The Australian Communications and Media Authority‘s Cybersmart website has some excellent information on how teenagers can maintain a good digital footprint and ensure their online life doesn’t affect their offline life as well.
- What does cyberbullying look like?
- How do I deal with it?
- What if a friend is being bullied online?
- Am I a cyberbully?
Useful tips, links and resources.
The Australian Communications and Media Authority‘s website Cybersmart has developed and published new cybersmart material for Australians. Looking at how our online behaviours affect us and our networks, the following video and accompanying resources encourage us to relate positively in all our online communications.
This week is Privacy Awareness Week, so it seems like a great opportunity to share some thoughts on how you and your family can have your privacy protected.
Australian Privacy Commissioner Timothy Pilgrim spoke to ACMA Cybersmart and shares his advice for safeguarding your digital identity.
Here are some recommendations from me for protecting privacy online and when using smart devices:
- Be careful about what information you give out — have your kids asked themselves what information is really needed or whether they can use a pseudonym?
- Use the privacy tools available — make sure the anti-virus and anti-spyware software is up-to-date on your home computers and any laptops, and talk to your kids about updating their privacy settings on their social media.
- Think twice before posting any personal information about yourself or others online — the internet is forever, and once it’s out there, it will always be there. I think it’s useful to encourage your children to think about whether they would like their grandmother, teacher, a potential employer or a future boy/girlfriend to see/read it.
The cybersmart post contains further tips, click here to access.
According to the ACMA’s research, more than one in five 14 to 15-year-olds has experienced cyberbullying, compared to sixteen per cent of 16 to 17-year-olds. Twelve per cent of 14 to 15-year-olds report that they have frequently witnessed cyberbullying.
‘The good news is that these young people are prepared to stand up and speak out about cyberbullying. Fourteen and 15-year-olds reported that they frequently took action by telling the cyberbully to stop (14 per cent), defending the target of the bullying (20 per cent), or ignoring the cyberbullying behaviour (21 per cent),’ Richard Bean said.
Levels of cyberbullying among Australian children remain generally steady despite increases in online participation, indicating that the cybersafety messages underpinning programs such as Cybersmart are getting through.
Read the rest of the early findings here.
Dr. Philip Tam, a Child/ Adolescent Psychiatrist and President/ Co-Founder of niira, the Network for Internet Investigation and Research Australia has written a post on internet addiction for the Australian Communications and Media Authority (cyber: smart) blog.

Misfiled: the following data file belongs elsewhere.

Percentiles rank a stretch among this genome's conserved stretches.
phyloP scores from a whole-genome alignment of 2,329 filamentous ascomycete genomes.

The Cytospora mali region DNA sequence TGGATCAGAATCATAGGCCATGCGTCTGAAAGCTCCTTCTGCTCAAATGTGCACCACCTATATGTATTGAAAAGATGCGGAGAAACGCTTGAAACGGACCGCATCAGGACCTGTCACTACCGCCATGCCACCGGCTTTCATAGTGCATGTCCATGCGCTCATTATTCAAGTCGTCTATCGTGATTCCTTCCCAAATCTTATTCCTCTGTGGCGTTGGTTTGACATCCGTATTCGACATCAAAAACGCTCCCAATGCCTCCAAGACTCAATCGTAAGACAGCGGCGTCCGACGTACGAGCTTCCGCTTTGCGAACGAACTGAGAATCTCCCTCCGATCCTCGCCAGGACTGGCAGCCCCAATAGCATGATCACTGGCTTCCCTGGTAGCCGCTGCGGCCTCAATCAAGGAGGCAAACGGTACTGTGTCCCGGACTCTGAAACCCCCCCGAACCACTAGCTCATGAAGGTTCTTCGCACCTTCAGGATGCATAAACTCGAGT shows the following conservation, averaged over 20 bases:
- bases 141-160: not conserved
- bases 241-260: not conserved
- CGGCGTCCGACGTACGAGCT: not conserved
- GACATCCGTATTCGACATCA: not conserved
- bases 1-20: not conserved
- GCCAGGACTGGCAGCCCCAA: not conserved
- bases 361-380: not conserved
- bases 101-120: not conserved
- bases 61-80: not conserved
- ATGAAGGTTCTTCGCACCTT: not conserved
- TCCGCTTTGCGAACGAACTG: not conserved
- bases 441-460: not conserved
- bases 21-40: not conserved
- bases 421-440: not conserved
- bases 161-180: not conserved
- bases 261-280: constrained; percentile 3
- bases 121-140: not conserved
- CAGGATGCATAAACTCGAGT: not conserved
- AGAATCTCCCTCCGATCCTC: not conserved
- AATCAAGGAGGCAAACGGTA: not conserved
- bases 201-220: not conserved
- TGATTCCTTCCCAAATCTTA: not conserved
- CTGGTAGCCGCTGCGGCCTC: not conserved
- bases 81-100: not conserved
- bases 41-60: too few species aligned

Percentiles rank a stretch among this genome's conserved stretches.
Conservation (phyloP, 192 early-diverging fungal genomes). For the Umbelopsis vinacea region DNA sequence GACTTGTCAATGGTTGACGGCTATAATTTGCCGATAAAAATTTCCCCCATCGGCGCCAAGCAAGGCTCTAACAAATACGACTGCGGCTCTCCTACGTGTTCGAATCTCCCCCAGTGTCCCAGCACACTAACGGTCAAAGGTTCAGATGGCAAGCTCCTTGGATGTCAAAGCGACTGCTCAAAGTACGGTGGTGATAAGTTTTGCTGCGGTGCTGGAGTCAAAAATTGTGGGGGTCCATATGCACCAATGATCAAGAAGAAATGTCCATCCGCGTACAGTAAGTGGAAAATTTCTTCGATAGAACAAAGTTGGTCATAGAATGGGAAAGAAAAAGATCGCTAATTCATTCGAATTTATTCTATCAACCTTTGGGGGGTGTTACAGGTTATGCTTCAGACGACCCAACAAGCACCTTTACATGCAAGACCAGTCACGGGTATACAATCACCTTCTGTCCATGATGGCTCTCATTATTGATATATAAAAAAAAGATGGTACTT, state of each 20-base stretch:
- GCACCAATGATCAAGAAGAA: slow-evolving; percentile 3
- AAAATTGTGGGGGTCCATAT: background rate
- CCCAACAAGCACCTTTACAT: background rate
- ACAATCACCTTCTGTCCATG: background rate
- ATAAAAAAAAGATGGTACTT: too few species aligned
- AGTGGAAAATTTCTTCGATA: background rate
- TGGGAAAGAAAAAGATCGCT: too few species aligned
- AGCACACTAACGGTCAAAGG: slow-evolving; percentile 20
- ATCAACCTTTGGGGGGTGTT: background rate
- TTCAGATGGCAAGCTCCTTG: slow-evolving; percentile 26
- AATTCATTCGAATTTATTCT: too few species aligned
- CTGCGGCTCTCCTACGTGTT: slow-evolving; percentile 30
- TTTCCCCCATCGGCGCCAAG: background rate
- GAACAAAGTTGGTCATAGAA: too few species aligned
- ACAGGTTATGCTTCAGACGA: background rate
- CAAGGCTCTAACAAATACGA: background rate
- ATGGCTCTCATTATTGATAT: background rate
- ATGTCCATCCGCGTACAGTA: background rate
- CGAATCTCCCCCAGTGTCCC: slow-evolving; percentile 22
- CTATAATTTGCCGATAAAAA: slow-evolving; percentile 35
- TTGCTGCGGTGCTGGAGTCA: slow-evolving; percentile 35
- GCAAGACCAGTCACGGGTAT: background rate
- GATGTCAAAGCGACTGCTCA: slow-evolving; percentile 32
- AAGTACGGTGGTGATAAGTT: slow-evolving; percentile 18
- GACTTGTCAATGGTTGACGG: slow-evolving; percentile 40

Some of the questions I am asked when assessing a child or teenager with problematic internet use are: How common is this problem in the community? How can parents try to manage or control their child’s heavy (or even extreme) computer use? Can it cause lasting damage and harm to a developing individual?
There have been a number of studies done internationally and in Australia looking at just how big an issue problematic internet use might be. There is an emerging consensus that around five to 10 per cent of all regular computer or internet users (including those who enjoy gaming) might have a problem with excessive use.
Parents have a key role in managing their child’s internet use. Talk to your child, and monitor what games, apps and devices are bought or used by your child. Look out for warning signs that a problem may be emerging, such as reduced school performance or attendance, lack of sleep, not eating and becoming withdrawn from friends and family.
In an upcoming post, Dr Tam will look at available treatments.
This video came to my attention through the ACMA Cybersmart YouTube Channel.
The video is about a mother who friends her son on Facebook.
This video was made by the Youth and Media Summer Interns 2012 at the Berkman Center for Internet & Society at Harvard University.
It was created to make research findings on youth, parents, and online privacy accessible to a broader audience and to stimulate discussion among youth and parents.
The characters in this movie are fictional. However, a select number of quotes were taken directly from focus group interviews with youth, conducted by Youth and Media.
The video also includes data from the Pew (Pew Internet & American Life Project) report :http://pewinternet.org/Reports/2012/Teens-and-Privacy.aspx
This one minute video from ACMA’s Cybersmart is worth watching. It gives a quick reminder how much damage posting inappropriate photos can do.
Cybernetrix is an interactive online experience developed by Cybersmart – an initiative of the Australian Communications and Media Authority. It’s produced for secondary students with the aim to inform them about cybersafety through fun activities.
Topics such as
- Keep your personal details personal
- Avoid meeting people in real life who you’ve only met online
- Take action against bullies
- Watch out for dodgy content
- Watch out for online scams
- Downloads may mean trouble
- Your password is top secret
- Protect your computer
are canvassed. Could be worth a look at over the holidays.
ACMA’s Cybersmart has published this short video as a reminder about how what we post online could affect us. They explain:
Keep your digital reputation clean and think twice about posting pics…they could affect you later in ways you couldn’t dream of!